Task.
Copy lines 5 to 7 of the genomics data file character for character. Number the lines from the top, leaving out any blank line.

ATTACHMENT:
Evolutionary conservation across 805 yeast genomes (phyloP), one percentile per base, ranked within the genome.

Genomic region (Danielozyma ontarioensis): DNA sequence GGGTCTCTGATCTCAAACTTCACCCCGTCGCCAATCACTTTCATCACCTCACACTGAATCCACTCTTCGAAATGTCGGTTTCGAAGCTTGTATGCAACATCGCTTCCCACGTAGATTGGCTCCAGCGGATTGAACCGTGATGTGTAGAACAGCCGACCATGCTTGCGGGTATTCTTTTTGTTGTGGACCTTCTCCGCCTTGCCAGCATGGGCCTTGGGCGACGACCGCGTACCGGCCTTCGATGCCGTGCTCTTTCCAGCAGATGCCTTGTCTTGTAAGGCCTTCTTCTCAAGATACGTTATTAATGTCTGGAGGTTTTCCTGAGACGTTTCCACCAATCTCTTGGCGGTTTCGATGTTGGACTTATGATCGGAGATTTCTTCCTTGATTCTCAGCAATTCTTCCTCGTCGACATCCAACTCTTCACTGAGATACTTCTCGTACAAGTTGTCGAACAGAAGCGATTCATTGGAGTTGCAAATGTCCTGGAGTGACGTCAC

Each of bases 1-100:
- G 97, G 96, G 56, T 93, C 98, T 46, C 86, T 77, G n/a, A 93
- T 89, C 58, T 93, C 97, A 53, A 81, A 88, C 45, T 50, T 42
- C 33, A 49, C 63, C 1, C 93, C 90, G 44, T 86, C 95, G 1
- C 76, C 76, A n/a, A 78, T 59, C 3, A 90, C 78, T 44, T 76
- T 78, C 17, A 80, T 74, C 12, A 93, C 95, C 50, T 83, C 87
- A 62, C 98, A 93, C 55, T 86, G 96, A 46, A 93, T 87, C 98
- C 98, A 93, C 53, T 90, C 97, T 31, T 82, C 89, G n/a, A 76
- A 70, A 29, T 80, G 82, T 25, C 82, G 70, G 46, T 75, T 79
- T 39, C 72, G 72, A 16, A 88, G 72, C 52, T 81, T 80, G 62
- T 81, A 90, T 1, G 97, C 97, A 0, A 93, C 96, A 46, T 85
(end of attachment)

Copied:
- T 89, C 58, T 93, C 97, A 53, A 81, A 88, C 45, T 50, T 42
- C 33, A 49, C 63, C 1, C 93, C 90, G 44, T 86, C 95, G 1
- C 76, C 76, A n/a, A 78, T 59, C 3, A 90, C 78, T 44, T 76